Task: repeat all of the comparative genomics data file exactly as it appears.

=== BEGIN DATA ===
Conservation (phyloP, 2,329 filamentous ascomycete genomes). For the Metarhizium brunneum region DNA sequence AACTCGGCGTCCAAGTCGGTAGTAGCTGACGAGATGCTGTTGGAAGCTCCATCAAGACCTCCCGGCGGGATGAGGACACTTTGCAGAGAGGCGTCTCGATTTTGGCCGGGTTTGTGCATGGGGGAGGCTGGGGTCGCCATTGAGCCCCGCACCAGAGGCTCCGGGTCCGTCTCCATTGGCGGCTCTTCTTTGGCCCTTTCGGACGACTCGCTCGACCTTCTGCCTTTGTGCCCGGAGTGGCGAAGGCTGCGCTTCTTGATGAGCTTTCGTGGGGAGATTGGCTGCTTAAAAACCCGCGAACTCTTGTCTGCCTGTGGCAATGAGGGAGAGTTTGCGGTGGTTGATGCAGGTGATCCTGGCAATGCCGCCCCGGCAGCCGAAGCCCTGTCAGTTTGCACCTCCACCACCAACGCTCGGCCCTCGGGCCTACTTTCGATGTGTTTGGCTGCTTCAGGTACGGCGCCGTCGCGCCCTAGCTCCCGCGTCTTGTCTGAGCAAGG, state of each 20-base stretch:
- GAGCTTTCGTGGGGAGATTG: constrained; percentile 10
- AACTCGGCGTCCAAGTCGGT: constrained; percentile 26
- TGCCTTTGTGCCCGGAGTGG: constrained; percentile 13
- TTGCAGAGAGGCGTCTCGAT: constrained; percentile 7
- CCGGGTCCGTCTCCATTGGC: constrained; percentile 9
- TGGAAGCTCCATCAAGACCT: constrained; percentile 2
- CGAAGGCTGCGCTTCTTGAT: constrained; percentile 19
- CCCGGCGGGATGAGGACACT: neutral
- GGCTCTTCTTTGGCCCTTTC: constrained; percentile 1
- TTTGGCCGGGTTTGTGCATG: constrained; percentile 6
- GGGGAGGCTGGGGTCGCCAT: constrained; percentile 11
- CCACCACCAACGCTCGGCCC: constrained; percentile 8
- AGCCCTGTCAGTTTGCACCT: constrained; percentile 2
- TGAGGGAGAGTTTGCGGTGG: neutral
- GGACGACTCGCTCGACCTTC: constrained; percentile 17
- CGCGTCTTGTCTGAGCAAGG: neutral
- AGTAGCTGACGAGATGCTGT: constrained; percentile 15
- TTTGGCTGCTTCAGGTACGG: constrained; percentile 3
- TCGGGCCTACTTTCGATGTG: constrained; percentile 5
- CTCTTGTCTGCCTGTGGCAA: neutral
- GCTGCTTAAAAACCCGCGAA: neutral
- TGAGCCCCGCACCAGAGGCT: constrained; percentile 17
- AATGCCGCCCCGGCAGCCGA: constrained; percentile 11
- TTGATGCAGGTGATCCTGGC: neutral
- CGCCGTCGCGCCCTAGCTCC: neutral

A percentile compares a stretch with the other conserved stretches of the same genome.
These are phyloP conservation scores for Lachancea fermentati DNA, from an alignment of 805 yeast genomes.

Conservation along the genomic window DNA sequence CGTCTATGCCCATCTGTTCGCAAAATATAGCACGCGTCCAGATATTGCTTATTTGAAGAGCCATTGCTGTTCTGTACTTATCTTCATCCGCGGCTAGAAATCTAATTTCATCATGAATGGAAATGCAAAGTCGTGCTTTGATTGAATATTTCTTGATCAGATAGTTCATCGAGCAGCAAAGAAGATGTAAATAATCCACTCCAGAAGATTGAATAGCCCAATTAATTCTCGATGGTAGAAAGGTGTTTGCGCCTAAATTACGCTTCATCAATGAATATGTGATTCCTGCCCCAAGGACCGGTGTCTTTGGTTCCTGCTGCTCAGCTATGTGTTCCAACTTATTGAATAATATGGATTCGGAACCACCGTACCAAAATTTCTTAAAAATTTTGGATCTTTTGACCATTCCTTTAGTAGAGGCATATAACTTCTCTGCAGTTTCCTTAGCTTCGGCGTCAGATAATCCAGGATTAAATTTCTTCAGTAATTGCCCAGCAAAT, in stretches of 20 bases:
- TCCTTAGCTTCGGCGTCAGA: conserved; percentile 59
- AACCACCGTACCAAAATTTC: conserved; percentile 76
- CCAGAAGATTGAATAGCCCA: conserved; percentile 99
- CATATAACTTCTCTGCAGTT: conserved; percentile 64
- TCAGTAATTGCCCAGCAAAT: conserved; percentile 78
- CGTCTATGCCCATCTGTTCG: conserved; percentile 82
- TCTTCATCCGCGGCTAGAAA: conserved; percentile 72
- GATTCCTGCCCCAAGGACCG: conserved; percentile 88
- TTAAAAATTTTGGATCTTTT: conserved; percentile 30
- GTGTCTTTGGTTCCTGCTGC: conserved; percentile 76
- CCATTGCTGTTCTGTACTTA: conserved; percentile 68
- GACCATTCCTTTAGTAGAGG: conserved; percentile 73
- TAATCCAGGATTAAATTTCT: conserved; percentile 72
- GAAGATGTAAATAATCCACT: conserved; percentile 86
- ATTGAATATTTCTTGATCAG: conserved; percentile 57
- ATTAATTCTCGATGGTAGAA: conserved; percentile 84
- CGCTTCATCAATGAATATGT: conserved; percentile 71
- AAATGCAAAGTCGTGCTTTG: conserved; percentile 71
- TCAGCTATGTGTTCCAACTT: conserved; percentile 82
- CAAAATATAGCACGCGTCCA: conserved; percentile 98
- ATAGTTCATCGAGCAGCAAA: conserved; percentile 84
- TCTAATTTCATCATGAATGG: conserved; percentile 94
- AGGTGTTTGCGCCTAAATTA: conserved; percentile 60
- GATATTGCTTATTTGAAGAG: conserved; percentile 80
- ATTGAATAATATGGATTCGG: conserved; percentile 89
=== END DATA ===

Conservation (phyloP, 2,329 filamentous ascomycete genomes). For the Metarhizium brunneum region DNA sequence AACTCGGCGTCCAAGTCGGTAGTAGCTGACGAGATGCTGTTGGAAGCTCCATCAAGACCTCCCGGCGGGATGAGGACACTTTGCAGAGAGGCGTCTCGATTTTGGCCGGGTTTGTGCATGGGGGAGGCTGGGGTCGCCATTGAGCCCCGCACCAGAGGCTCCGGGTCCGTCTCCATTGGCGGCTCTTCTTTGGCCCTTTCGGACGACTCGCTCGACCTTCTGCCTTTGTGCCCGGAGTGGCGAAGGCTGCGCTTCTTGATGAGCTTTCGTGGGGAGATTGGCTGCTTAAAAACCCGCGAACTCTTGTCTGCCTGTGGCAATGAGGGAGAGTTTGCGGTGGTTGATGCAGGTGATCCTGGCAATGCCGCCCCGGCAGCCGAAGCCCTGTCAGTTTGCACCTCCACCACCAACGCTCGGCCCTCGGGCCTACTTTCGATGTGTTTGGCTGCTTCAGGTACGGCGCCGTCGCGCCCTAGCTCCCGCGTCTTGTCTGAGCAAGG, state of each 20-base stretch:
- GAGCTTTCGTGGGGAGATTG: constrained; percentile 10
- AACTCGGCGTCCAAGTCGGT: constrained; percentile 26
- TGCCTTTGTGCCCGGAGTGG: constrained; percentile 13
- TTGCAGAGAGGCGTCTCGAT: constrained; percentile 7
- CCGGGTCCGTCTCCATTGGC: constrained; percentile 9
- TGGAAGCTCCATCAAGACCT: constrained; percentile 2
- CGAAGGCTGCGCTTCTTGAT: constrained; percentile 19
- CCCGGCGGGATGAGGACACT: neutral
- GGCTCTTCTTTGGCCCTTTC: constrained; percentile 1
- TTTGGCCGGGTTTGTGCATG: constrained; percentile 6
- GGGGAGGCTGGGGTCGCCAT: constrained; percentile 11
- CCACCACCAACGCTCGGCCC: constrained; percentile 8
- AGCCCTGTCAGTTTGCACCT: constrained; percentile 2
- TGAGGGAGAGTTTGCGGTGG: neutral
- GGACGACTCGCTCGACCTTC: constrained; percentile 17
- CGCGTCTTGTCTGAGCAAGG: neutral
- AGTAGCTGACGAGATGCTGT: constrained; percentile 15
- TTTGGCTGCTTCAGGTACGG: constrained; percentile 3
- TCGGGCCTACTTTCGATGTG: constrained; percentile 5
- CTCTTGTCTGCCTGTGGCAA: neutral
- GCTGCTTAAAAACCCGCGAA: neutral
- TGAGCCCCGCACCAGAGGCT: constrained; percentile 17
- AATGCCGCCCCGGCAGCCGA: constrained; percentile 11
- TTGATGCAGGTGATCCTGGC: neutral
- CGCCGTCGCGCCCTAGCTCC: neutral

A percentile compares a stretch with the other conserved stretches of the same genome.
These are phyloP conservation scores for Lachancea fermentati DNA, from an alignment of 805 yeast genomes.

Conservation along the genomic window DNA sequence CGTCTATGCCCATCTGTTCGCAAAATATAGCACGCGTCCAGATATTGCTTATTTGAAGAGCCATTGCTGTTCTGTACTTATCTTCATCCGCGGCTAGAAATCTAATTTCATCATGAATGGAAATGCAAAGTCGTGCTTTGATTGAATATTTCTTGATCAGATAGTTCATCGAGCAGCAAAGAAGATGTAAATAATCCACTCCAGAAGATTGAATAGCCCAATTAATTCTCGATGGTAGAAAGGTGTTTGCGCCTAAATTACGCTTCATCAATGAATATGTGATTCCTGCCCCAAGGACCGGTGTCTTTGGTTCCTGCTGCTCAGCTATGTGTTCCAACTTATTGAATAATATGGATTCGGAACCACCGTACCAAAATTTCTTAAAAATTTTGGATCTTTTGACCATTCCTTTAGTAGAGGCATATAACTTCTCTGCAGTTTCCTTAGCTTCGGCGTCAGATAATCCAGGATTAAATTTCTTCAGTAATTGCCCAGCAAAT, in stretches of 20 bases:
- TCCTTAGCTTCGGCGTCAGA: conserved; percentile 59
- AACCACCGTACCAAAATTTC: conserved; percentile 76
- CCAGAAGATTGAATAGCCCA: conserved; percentile 99
- CATATAACTTCTCTGCAGTT: conserved; percentile 64
- TCAGTAATTGCCCAGCAAAT: conserved; percentile 78
- CGTCTATGCCCATCTGTTCG: conserved; percentile 82
- TCTTCATCCGCGGCTAGAAA: conserved; percentile 72
- GATTCCTGCCCCAAGGACCG: conserved; percentile 88
- TTAAAAATTTTGGATCTTTT: conserved; percentile 30
- GTGTCTTTGGTTCCTGCTGC: conserved; percentile 76
- CCATTGCTGTTCTGTACTTA: conserved; percentile 68
- GACCATTCCTTTAGTAGAGG: conserved; percentile 73
- TAATCCAGGATTAAATTTCT: conserved; percentile 72
- GAAGATGTAAATAATCCACT: conserved; percentile 86
- ATTGAATATTTCTTGATCAG: conserved; percentile 57
- ATTAATTCTCGATGGTAGAA: conserved; percentile 84
- CGCTTCATCAATGAATATGT: conserved; percentile 71
- AAATGCAAAGTCGTGCTTTG: conserved; percentile 71
- TCAGCTATGTGTTCCAACTT: conserved; percentile 82
- CAAAATATAGCACGCGTCCA: conserved; percentile 98
- ATAGTTCATCGAGCAGCAAA: conserved; percentile 84
- TCTAATTTCATCATGAATGG: conserved; percentile 94
- AGGTGTTTGCGCCTAAATTA: conserved; percentile 60
- GATATTGCTTATTTGAAGAG: conserved; percentile 80
- ATTGAATAATATGGATTCGG: conserved; percentile 89